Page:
Another important element. Since there is now a market open, as a producer I have to consider how to be more efficient and, in a short time frame, cut the time it takes to ensure the appropriate weight and size of the cattle I am going to sell. I introduce technology to do that and to that end the Ministry of Agriculture and the Institute for Rural Development, our government bodies, have accompanied producers to ensure they reach the required quality.
So the effects run from ALBA to Nicaragua and from Nicaragua to the Central American region. Why to the Central American region? Because other governments have also signed agreements, even some that have free trade agreements not with ALBA but with other countries, but with results from the impact of the creation of ALBA.
With the creation of ALBA a market has opened up for all of Central America that creates an opportunity for the rest of the Central American countries, given Nicaragua's example to trade in particular with Venezuela. Other countries that produce less than us, but which do produce cattle as well, have made both complete and partial free trade agreements with the ALBA countries.
But that's not all. Because ALBA's existence gives us market security at a fair price and, above all, the fact that we don't face the prospect of political change in counterpart countries that might close down markets. In the case of the ALBA countries, we have the security of those markets staying open. That has given us the chance to think more effectively, not just about ALBA but about other markets too.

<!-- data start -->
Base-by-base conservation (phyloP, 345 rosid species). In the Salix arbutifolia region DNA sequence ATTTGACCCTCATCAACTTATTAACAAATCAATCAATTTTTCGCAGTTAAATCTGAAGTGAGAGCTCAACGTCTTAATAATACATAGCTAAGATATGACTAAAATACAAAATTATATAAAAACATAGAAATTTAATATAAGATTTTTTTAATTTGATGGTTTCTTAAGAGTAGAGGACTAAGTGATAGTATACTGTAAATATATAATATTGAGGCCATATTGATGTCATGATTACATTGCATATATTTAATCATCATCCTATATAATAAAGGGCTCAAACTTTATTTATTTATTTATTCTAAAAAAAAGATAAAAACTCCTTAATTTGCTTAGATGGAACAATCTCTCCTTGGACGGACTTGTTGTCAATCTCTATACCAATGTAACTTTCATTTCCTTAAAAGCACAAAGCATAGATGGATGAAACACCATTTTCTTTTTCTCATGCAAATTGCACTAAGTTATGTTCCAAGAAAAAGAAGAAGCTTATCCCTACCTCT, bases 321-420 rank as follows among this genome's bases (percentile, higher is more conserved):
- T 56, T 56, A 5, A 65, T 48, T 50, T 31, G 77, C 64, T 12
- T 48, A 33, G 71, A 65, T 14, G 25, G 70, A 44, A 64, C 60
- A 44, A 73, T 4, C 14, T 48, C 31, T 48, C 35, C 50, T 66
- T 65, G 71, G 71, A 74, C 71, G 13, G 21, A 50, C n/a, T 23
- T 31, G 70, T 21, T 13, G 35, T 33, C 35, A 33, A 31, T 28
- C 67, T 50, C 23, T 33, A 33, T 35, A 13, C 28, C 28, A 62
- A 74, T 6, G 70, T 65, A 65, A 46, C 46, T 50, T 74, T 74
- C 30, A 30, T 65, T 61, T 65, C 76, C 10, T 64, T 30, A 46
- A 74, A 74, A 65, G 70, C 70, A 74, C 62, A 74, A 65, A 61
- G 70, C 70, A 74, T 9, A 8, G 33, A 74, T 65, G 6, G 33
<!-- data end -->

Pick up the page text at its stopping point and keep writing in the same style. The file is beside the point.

It has allowed us to advance in updating the phytosanitary aspects of our production and updating our technology so as to be able to enter new markets. We should not view ALBA only as ALBA in Nicaragua or ALBA in Central America, but as Nicaragua within ALBA broadening and improving productive conditions for example with the countries of the Central American Free Trade Agreement, with Taiwan, with Japan, with other countries, with the European Union.
For example we have now started procedures to ensure bovine traceability. About two and a half years ago it was something the markets were asking for and we knew we were running out of time to implement it, but we hadn't the conditions to be able to do so. The fact that there's a guaranteed market stimulates in the mentality of producers the need to change, along with a government like ours offering that change via different programmes, like those of bovine traceability and phytosanitary programmes that have helped us declare the country free of swine flu or avian flu and with a controlled risk of mad cow disease for example.
This makes farmers more disposed to change, more disposed to take on their business responsibility to be more competitive and make their farm or their crops more competitive so as to make their sector of the economy and the country more competitive too.